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Saturday, July 13, 2024


USEPA, along with its partner agencies on the Lower Passaic River Restoration Project, is currently applying a modeling framework consisting of hydrodynamic, wind-wave, sediment transport, organic carbon, contaminant fate and transport, and bioaccumulation model components for the Newark Bay Study Area RI/FS. The existing Harbor-wide model was originally developed by the NY/NJ Harbor Estuary Program for use in its Contaminant Assessment and Reduction Project (CARP). The current model framework includes enhancements introduced as part of the application and calibration performed by the Cooperating Parties Group, as part of the Lower Passaic River (LPR) Remedial Investigation, as well as a bioaccumulation model developed and calibrated by EPA’s contractor team. The model is being used by USEPA to predict how contaminants are moving within the Lower Passaic River and Newark Bay and how they impact fish tissue contaminant concentrations, both under current baseline conditions and in response to potential remedial alternatives.

Final Newark Bay Study Area Remedial Investigation and Feasibility Study Model Documentation [November 2021]: This report provides an abbreviated description of elements of the hydrodynamic, sediment transport, organic carbon, and contaminant fate and transport model components; identifies sections of existing reports with more detailed descriptions of the evolution of the model framework; and summarizes development of model inputs and calibration approaches and performance of the current framework. This report also documents the progression of the application of the NBSA RI model from the end of the calibration in September 2013 through September 2019, and development of FS model inputs and simulation of future remedial alternatives. Please click here to download the model documentation and attachments.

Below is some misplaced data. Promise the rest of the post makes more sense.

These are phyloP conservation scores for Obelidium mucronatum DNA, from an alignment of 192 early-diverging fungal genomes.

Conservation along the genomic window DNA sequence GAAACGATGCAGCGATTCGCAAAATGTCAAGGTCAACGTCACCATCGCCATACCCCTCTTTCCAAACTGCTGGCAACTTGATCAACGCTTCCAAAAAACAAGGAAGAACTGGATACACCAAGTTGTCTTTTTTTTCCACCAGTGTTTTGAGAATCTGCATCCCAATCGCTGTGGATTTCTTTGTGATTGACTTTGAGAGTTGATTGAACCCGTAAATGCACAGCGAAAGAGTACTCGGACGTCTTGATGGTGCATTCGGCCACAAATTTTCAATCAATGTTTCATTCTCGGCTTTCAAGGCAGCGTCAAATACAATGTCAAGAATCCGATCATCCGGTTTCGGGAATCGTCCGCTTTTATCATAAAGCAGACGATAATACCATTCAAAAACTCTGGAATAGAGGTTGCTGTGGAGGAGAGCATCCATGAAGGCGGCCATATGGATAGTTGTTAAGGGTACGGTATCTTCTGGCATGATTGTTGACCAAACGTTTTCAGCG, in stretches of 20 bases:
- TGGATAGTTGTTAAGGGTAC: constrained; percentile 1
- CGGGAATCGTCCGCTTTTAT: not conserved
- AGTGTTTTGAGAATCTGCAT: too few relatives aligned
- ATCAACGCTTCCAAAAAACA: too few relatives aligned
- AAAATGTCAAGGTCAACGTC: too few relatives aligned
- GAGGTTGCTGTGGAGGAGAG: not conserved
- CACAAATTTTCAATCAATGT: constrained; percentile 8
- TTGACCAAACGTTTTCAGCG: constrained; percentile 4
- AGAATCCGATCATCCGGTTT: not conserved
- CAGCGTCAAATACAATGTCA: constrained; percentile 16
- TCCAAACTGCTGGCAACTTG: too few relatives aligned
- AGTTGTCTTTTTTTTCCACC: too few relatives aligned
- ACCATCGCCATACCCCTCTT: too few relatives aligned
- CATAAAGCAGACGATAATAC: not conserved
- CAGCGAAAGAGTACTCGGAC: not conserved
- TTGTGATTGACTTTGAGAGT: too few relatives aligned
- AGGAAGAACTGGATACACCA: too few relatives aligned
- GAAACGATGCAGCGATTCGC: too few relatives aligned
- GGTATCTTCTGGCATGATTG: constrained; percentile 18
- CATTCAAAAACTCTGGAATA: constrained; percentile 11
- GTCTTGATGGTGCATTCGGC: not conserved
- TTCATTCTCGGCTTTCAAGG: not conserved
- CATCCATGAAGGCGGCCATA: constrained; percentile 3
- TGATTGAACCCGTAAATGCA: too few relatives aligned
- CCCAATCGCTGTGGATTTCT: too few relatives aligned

Newark Bay Study Area Bioaccumulation Model Calibration Report [February 2022]: This document presents the bioaccumulation model developed for the Newark Bay Study Area. The model is an extension of the bioaccumulation model developed by Arnot and Gobas (2004). Differences from that model include use of an alternative bioenergetics model and implementation of an explicit migration routine to account for species that are on site (in the Newark Bay Study Area) for only a portion of their life history. Please click here to download the bioaccumulation model documentation.